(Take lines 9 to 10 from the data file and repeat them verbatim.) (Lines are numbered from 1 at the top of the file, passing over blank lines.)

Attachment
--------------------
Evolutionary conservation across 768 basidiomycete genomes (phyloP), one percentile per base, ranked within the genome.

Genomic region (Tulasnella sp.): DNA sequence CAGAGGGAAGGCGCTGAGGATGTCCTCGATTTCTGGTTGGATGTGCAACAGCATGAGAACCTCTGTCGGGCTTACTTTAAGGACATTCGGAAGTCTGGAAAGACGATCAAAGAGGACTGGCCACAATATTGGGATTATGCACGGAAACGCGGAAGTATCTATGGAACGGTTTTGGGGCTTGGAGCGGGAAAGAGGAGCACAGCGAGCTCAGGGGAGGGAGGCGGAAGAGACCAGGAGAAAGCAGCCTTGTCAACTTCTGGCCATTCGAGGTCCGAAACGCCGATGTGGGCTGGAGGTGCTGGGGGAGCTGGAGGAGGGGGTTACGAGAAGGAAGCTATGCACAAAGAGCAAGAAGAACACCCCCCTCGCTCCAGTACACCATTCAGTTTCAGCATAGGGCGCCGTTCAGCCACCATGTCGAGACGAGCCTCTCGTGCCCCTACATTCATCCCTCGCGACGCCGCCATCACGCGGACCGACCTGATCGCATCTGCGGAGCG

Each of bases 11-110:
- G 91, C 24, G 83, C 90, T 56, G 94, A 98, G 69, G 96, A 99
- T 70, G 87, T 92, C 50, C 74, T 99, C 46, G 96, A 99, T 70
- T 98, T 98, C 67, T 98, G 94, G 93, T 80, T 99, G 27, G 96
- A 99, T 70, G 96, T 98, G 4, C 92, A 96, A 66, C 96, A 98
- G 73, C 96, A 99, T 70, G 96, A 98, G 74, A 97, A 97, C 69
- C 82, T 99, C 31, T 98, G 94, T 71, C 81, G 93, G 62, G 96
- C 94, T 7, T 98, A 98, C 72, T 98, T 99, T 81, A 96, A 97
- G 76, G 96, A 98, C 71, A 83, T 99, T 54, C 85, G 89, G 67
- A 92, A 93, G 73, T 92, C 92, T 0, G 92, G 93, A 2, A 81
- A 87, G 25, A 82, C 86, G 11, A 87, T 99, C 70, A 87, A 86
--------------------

- C 82, T 99, C 31, T 98, G 94, T 71, C 81, G 93, G 62, G 96
- C 94, T 7, T 98, A 98, C 72, T 98, T 99, T 81, A 96, A 97